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What's in a name — Pikachu, Beikaciu, Pikaqiu?

Since I began writing blogs for Language Log around ten years ago, I have never received so many tips on what to write about as I have in response to the furor that has arisen over Nintendo's plan to change the Chinese names for some of the characters in their immensely popular Pokémon (???? < […]

Ask Language Log: why is "whether or not" more frequent?

Ton van der Wouden asks: The Google Ngram viewer shows a tenfold increase in the frequency of the string "whether or not". Can the readers of language log think of any explanation for this growth? Can it perhaps be traced back to some prescriptive source? Is it perhaps accompanied by a comparable decrease of the […]

Singlish: alive and well

We've mentioned that special brand of Singaporean English on Language Log from time to time, most recently just a few days ago: "New Singaporean and Hong Kong terms in the OED" (5/12/16) So what is it, really? Singlish is the English-based creole or patois spoken colloquially in Singapore. Although English is the lexifier language, Singlish […]

?XIT

Bruce Rusk thought Language Log readers might be interested in a bit of digraphia from Vancouver: an “escape room” company (on this phenomenon, see here), with several locations in Vancouver and its environs, uses the Sinograph ch? ? ("go out / forth; exit") in place of the letter E in its name, “?XIT” (where it […]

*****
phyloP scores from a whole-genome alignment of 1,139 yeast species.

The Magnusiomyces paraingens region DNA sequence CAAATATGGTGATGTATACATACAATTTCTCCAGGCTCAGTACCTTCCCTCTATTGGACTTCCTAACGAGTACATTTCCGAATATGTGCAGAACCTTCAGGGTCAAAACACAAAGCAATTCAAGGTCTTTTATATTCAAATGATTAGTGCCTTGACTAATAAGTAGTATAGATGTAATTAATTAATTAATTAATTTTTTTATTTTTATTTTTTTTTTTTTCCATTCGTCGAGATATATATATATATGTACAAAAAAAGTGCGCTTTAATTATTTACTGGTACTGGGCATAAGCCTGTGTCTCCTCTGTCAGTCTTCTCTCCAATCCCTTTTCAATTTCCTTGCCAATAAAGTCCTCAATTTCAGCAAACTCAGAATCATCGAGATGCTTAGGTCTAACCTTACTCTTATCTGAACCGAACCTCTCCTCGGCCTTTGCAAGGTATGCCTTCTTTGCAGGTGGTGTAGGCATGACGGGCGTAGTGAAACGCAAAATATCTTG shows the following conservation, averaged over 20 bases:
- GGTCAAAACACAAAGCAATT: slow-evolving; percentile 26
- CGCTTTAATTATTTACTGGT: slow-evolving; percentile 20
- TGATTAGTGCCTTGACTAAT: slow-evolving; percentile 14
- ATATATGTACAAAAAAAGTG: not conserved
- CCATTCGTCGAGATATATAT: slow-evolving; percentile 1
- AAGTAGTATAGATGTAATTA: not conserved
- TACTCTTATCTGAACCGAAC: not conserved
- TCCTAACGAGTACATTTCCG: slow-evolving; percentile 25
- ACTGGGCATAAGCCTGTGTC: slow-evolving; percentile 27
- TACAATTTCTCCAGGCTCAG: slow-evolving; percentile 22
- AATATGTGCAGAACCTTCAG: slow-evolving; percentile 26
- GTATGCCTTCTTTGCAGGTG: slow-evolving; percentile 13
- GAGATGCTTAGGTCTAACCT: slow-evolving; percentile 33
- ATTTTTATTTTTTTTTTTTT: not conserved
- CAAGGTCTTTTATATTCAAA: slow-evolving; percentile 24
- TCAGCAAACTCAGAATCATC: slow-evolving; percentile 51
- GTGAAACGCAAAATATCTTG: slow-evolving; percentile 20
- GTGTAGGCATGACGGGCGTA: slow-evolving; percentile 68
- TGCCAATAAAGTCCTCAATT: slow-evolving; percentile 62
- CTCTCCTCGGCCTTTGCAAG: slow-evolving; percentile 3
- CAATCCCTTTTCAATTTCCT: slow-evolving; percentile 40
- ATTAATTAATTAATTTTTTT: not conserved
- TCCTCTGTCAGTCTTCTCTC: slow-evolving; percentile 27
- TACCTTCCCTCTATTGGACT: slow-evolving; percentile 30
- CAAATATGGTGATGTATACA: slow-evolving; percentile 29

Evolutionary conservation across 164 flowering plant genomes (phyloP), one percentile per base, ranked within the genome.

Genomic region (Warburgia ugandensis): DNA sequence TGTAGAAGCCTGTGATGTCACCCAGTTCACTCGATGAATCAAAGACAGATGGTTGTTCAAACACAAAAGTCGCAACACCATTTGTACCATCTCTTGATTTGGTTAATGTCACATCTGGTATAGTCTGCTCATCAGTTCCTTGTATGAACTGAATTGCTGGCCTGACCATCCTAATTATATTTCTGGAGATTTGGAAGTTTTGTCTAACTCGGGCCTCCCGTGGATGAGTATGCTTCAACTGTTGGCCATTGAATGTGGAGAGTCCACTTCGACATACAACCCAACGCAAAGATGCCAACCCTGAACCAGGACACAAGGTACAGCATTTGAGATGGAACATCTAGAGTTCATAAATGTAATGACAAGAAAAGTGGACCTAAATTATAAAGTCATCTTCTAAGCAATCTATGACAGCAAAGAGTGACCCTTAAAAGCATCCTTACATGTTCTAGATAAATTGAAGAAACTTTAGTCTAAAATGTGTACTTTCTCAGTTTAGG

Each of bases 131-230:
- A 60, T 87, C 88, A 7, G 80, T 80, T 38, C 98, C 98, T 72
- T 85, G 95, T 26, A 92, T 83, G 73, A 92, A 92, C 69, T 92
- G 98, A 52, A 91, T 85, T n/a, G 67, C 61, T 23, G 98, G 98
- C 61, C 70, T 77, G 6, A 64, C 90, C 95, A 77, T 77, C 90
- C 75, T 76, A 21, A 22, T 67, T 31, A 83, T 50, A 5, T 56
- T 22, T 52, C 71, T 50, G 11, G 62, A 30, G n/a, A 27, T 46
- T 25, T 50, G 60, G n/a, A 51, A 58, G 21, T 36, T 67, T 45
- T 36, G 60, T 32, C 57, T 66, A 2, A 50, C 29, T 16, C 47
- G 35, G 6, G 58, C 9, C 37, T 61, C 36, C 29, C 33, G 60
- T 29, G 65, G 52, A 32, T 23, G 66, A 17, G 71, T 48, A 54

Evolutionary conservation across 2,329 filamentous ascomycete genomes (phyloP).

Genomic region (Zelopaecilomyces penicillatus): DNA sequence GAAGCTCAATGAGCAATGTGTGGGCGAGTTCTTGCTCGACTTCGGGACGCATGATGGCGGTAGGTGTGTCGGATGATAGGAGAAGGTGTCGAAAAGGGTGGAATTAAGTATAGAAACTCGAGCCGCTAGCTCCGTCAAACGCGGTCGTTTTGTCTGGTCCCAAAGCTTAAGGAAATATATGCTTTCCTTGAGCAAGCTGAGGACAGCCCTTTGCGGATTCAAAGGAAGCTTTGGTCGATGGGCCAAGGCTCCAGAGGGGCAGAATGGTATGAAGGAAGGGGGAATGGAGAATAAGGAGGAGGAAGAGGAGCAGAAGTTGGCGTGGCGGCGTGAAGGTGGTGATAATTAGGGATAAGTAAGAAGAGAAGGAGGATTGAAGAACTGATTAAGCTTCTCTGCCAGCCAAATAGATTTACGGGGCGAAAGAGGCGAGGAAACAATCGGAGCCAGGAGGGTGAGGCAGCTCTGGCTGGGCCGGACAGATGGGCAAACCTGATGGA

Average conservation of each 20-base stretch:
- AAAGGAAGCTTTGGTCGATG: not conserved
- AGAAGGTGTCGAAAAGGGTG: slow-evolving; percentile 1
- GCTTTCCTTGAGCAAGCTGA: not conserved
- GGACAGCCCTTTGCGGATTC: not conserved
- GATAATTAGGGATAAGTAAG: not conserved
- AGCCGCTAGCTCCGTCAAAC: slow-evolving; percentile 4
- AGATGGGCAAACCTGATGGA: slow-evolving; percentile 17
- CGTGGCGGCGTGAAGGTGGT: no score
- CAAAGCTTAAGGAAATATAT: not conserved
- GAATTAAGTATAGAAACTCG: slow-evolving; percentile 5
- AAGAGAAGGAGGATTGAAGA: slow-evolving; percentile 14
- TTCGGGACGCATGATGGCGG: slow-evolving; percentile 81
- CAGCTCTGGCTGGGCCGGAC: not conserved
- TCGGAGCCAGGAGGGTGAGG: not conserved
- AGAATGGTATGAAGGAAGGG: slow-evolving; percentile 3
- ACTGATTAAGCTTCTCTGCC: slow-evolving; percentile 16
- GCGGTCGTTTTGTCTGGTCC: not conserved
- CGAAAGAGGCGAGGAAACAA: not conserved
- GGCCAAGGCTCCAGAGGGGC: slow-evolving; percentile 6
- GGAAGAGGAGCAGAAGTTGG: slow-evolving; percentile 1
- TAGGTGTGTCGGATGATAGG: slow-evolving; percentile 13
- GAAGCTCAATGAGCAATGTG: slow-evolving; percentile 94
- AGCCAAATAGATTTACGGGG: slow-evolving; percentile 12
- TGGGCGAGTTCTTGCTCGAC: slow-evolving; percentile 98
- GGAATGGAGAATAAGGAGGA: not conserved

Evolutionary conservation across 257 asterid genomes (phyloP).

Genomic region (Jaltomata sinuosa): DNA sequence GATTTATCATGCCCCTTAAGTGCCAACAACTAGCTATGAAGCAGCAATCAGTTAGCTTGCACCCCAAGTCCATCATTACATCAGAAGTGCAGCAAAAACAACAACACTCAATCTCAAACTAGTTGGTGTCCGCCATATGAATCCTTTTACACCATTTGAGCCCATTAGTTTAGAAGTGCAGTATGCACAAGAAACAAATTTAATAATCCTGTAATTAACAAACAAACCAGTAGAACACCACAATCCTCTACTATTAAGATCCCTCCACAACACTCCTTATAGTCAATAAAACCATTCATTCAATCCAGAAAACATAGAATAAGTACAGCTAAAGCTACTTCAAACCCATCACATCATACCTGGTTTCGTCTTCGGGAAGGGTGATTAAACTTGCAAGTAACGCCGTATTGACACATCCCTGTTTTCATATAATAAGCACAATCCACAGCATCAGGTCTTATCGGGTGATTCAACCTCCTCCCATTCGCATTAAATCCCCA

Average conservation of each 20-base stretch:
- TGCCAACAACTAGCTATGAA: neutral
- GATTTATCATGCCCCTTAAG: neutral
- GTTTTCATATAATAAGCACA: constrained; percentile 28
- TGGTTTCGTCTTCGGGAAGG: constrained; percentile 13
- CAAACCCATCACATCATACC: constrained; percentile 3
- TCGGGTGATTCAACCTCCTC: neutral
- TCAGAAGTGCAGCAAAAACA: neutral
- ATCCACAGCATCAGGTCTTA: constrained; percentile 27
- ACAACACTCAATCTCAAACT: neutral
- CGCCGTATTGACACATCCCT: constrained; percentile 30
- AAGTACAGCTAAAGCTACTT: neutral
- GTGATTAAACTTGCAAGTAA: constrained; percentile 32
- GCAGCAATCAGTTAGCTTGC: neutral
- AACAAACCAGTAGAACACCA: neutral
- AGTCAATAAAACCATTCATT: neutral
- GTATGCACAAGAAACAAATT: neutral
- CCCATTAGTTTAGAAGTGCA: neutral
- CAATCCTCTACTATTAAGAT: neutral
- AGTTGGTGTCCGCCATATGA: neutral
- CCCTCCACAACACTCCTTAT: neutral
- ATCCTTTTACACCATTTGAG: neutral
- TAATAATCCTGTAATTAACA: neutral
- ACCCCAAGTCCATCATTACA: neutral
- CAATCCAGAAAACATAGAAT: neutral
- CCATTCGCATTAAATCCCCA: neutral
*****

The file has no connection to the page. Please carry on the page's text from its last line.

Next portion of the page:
Microsoft Arrow Launcher Updated With More Wunderlist Integration

Microsoft today updated their Arrow Launcher in Google Play Store. In this update, they have added some more Wunderlist integration features, support for new languages, and more. Read the full change log below. What’s New: 1. Stronger Wunderlist integration features–all lists are displayed; set reminders. 2. Notification badge counts can now be displayed on the […]

Animal Sounds.

Via Victor Mair at the Log: Here is what claims to be “the world’s biggest multilingual list” of sounds that animals make. It has 58 animal sounds as made in 17 languages. Some of the animals are recorded as making separate sounds for different meanings (e.g., there are 10 different sounds listed for dogs) and […]

Cactus Wawa revisited